Op-Ed — Town manager announces pick for Shelburne’s next police chief

I am pleased to announce that Aaron Noble has accepted the job of police chief for the town of Shelburne. Aaron’s new professional adventure starts today, Feb. 1.

Chief Noble has worked for Shelburne’s Police Department for more than 25 years. In 1995, he was promoted to corporal. In July, he assumed the role of deputy chief of police and then acting chief of police. Prior to his arrival in Shelburne, Chief Noble gained law enforcement experience at the University of Vermont and the Chittenden County Sheriff’s Department.

Throughout his tenure in Shelburne, Chief Noble has established strong relationships by acting as a liaison between the police department and the Shelburne Community School. Chief Noble has also supervised tactical operations within the department for the past seven years and has served as an instructor for the Vermont Police Academy for over a decade.

As acting chief of police for the past six months, Aaron and his team have pushed the department forward on many fronts. Policies and procedures were updated, a new cruiser rotation implemented, the police department’s annual budget was organized and well-presented, and new body-camera/taser technology units were integrated by every member of the department.

Additionally, a number of high-profile events such as the Wake Robin ricin incident, the alleged attempted murder and machete attack at Harbor Place, and the alleged shooting and drug deal involving high school-aged students at the Spear Street mobile home park were all handled with the highest level of competency.

Chief Noble has a big vision for the future of the Shelburne Police Department. He understands Shelburne’s budget constraints will require manpower and equipment to be utilized more efficiently. Chief Noble aims to provide department personnel promotional opportunities as well as the ability to explore more specialized police work.

Like he did by implementing state-of-the-art body camera/taser mechanisms for department personnel, Chief Noble plans to utilize modern technologies when practical to collect better data and keep the public and Shelburne law enforcement personnel safe.

He is also fully committed to non-biased policing methods and promoting a philosophy within the department grounded in recommendations from the 2015 federal Task Force on 21st Century Policing.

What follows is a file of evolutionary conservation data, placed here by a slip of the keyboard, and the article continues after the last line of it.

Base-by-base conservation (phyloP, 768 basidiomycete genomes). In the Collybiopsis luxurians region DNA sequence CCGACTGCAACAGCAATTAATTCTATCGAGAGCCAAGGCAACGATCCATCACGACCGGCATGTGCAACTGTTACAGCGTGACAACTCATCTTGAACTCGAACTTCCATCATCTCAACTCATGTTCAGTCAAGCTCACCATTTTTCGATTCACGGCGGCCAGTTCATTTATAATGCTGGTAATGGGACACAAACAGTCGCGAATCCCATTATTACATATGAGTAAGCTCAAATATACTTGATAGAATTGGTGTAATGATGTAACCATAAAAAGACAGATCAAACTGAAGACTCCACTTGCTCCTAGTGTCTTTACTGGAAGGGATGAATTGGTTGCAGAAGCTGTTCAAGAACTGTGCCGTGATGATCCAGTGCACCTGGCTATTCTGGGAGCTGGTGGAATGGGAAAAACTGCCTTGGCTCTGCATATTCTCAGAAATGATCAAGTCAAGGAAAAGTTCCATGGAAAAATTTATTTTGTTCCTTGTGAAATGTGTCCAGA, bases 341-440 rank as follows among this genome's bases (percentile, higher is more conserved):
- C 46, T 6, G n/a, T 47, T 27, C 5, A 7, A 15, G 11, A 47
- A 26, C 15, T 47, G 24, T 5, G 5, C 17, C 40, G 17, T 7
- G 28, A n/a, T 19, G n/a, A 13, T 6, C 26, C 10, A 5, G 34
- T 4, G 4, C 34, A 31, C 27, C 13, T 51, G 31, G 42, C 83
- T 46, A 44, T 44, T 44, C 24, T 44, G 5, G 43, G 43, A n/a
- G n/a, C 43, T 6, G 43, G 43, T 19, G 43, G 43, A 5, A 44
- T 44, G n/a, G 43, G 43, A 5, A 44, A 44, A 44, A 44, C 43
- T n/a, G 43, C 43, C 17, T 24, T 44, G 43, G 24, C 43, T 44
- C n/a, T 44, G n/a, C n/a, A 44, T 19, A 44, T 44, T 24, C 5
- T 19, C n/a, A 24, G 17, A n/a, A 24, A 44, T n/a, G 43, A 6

Chief Noble and I hold former Police Chief James Warden in high regard and we want to help bring the community together by celebrating Chief Warden’s legacy.

Aaron is a Shelburne resident, a native Vermonter, and a graduate of Colchester High School where, as a teenager, he worked at Dick Mazza’s General Store. He attended Champlain College with the original goal of going into education before shifting to a career in law enforcement.

Prior to promoting Aaron into the permanent role of police chief, I received solicited and unsolicited feedback regarding Aaron’s capabilities and how the hiring process should be handled. Opinions about Aaron’s capabilities were nearly unanimous: He is widely considered a star within the law enforcement community. The decision to promote Aaron without specifically considering other candidates was primarily based on the following six factors:

First, the town charter is clear – the authority to appoint the chief of police rests squarely with the town manager. For good measure, the selectboard unanimously passed a motion on Jan. 9, confirming this authority. Further, the personnel manual provides the town manager with the flexibility to advertise internally and externally to fill a position, as well as the ability to promote from within without utilizing a search. All applicable ordinances, policies and procedures were closely followed during this process.

Second, during retreats in 2016 and 2017, the selectboard included ‘succession planning’ for town departments as a priority. When the selectboard approved my three-year contract last year, it set as a goal for my performance to ‘develop and implement succession planning in the police department.’

Third, last spring, the position of deputy police chief was created to start this process of succession planning. We embarked on a rigorous vetting process tailored to identify the most qualified internal candidate for further leadership development. Aaron Noble ultimately was selected out of four highly qualified candidates and he started in that role on July 1.

Fourth, Aaron’s performance as acting police chief was exceptional. If you consider the past six months as one extended job interview, he couldn’t have done better.

Fifth, it’s a common and recognized best practice across the country (on equal footing with a comprehensive search) to select a chief of police in a manner similar to the way Aaron has been selected for Shelburne.

Sixth, I convened a committee of individuals with deep community ties and strong law enforcement and municipal government backgrounds. They felt comfortable with this process as well as the decision to promote Aaron. Furthermore, as always, I kept every member of the Selectboard equally up-to-date with the progress of this decision and made sure that lines of communication were open.

I am confident Aaron will do a superb job in his new role. Please join me in congratulating Chief Aaron Noble for this well-deserved honor of serving Shelburne as police chief.

Joe Colangelo is Shelburne’s town manager.

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